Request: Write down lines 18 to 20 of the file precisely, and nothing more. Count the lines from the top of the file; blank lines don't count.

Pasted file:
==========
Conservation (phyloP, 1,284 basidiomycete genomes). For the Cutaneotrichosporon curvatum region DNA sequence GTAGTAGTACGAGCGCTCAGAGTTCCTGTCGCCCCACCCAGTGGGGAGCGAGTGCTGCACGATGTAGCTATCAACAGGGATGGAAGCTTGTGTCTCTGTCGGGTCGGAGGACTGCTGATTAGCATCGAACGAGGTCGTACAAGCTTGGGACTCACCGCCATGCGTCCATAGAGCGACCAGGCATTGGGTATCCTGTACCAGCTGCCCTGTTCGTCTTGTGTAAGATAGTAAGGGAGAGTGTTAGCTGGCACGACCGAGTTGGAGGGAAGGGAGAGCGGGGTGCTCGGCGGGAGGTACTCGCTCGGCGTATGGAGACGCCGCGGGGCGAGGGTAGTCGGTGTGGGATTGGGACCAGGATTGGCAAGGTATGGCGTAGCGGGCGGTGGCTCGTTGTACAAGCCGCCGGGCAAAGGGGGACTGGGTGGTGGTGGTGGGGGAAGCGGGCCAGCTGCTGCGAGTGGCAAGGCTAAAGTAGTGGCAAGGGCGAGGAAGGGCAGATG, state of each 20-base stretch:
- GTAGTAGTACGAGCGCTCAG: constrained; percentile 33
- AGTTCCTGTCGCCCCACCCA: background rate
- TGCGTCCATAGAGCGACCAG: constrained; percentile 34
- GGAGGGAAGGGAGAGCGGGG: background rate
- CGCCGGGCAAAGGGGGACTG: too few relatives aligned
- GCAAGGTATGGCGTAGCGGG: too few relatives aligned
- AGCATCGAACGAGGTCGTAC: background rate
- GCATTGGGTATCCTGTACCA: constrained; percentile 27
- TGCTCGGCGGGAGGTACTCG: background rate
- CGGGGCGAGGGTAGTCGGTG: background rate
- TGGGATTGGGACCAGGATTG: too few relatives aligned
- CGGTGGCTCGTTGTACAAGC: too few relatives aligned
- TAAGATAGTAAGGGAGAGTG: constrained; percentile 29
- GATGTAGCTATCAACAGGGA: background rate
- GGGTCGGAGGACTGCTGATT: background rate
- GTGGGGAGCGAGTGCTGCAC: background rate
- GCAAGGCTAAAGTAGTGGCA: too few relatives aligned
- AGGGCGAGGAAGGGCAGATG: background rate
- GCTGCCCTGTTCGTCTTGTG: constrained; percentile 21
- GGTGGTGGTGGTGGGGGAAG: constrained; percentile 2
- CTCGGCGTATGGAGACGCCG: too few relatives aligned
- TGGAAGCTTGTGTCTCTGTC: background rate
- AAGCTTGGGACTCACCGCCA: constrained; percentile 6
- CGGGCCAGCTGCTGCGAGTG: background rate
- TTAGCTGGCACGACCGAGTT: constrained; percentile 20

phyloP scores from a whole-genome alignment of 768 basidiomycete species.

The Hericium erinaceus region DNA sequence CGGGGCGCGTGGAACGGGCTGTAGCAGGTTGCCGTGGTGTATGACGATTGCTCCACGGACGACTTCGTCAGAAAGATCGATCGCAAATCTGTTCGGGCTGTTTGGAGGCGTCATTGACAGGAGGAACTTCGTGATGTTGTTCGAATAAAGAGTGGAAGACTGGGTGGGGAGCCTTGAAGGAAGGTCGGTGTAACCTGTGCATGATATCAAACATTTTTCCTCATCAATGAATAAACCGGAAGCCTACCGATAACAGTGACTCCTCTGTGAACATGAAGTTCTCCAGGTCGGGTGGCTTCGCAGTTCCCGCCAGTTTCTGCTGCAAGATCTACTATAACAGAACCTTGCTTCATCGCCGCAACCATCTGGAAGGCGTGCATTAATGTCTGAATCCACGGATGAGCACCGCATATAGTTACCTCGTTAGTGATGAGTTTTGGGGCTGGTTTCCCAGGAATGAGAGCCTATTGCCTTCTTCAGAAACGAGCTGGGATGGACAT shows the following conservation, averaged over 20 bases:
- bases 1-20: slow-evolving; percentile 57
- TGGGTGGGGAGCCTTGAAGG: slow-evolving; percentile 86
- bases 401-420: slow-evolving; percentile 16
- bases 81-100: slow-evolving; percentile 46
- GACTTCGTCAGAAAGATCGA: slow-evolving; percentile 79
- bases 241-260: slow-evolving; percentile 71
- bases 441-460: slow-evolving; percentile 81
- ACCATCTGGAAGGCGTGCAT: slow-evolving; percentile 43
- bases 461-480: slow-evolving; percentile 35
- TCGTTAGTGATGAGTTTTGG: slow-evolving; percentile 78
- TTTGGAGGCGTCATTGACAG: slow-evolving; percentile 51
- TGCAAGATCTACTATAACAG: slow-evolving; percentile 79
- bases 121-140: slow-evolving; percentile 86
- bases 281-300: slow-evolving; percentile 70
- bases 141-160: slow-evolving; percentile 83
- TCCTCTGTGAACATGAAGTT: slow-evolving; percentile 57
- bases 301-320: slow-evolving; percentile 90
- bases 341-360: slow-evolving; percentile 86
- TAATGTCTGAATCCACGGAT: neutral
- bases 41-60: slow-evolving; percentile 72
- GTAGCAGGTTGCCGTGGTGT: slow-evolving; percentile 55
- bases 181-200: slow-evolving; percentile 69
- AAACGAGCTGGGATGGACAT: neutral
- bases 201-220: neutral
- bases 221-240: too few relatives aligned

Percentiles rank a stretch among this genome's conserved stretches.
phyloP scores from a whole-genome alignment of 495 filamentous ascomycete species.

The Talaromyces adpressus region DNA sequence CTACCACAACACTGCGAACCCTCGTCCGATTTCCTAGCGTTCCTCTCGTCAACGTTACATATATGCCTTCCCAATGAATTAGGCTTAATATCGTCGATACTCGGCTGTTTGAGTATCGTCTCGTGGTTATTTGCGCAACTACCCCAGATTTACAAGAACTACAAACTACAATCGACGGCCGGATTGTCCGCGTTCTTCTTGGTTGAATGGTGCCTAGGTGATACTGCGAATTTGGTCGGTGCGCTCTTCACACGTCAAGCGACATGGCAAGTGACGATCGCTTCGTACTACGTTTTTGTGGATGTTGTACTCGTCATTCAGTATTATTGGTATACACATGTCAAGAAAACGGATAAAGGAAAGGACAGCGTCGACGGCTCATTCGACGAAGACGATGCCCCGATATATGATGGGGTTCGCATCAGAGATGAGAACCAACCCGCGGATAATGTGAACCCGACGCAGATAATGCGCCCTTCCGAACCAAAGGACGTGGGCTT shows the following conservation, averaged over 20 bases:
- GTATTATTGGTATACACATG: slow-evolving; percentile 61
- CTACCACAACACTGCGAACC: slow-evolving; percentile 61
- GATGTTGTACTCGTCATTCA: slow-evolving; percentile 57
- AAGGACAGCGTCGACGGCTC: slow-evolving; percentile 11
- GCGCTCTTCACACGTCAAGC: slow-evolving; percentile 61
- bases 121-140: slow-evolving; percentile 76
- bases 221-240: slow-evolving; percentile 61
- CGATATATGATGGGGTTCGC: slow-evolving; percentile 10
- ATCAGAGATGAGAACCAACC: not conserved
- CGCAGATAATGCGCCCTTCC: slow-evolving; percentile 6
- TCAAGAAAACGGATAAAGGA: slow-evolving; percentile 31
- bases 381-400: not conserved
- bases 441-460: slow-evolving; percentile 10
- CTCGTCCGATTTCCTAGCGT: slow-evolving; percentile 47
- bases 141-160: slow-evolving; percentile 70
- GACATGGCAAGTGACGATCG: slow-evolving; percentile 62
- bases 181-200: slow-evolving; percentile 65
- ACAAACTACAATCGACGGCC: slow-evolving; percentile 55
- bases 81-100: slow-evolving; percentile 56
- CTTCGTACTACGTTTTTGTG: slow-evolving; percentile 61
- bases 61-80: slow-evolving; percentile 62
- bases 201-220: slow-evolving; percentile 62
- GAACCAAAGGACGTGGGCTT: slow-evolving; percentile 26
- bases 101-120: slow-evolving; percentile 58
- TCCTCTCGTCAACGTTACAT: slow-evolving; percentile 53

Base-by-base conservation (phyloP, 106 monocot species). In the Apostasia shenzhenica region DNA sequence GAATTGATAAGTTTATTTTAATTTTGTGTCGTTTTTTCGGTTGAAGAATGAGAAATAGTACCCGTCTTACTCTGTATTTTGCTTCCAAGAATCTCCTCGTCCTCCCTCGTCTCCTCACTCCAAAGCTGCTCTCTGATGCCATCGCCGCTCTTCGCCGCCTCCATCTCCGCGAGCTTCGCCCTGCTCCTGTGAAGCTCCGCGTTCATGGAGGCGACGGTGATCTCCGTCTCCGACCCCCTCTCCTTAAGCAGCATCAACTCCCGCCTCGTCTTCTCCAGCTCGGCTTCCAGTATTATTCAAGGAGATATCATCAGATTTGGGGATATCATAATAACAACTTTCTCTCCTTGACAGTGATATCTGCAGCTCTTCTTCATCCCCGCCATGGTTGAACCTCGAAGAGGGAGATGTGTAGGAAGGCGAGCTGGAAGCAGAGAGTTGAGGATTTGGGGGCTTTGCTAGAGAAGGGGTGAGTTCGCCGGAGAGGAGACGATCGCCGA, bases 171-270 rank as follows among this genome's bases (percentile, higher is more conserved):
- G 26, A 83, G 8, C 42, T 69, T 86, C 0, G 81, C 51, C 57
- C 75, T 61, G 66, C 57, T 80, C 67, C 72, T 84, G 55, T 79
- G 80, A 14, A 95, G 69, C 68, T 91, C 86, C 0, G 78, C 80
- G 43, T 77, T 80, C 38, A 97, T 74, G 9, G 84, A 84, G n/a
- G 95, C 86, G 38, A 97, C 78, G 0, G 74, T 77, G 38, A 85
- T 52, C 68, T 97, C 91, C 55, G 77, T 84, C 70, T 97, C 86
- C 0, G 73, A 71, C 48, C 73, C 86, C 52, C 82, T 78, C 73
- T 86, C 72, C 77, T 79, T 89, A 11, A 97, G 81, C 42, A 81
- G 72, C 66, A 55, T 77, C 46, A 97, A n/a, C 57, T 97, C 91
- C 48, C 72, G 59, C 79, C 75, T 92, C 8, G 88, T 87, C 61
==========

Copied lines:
- GCAAGGCTAAAGTAGTGGCA: too few relatives aligned
- AGGGCGAGGAAGGGCAGATG: background rate
- GCTGCCCTGTTCGTCTTGTG: constrained; percentile 21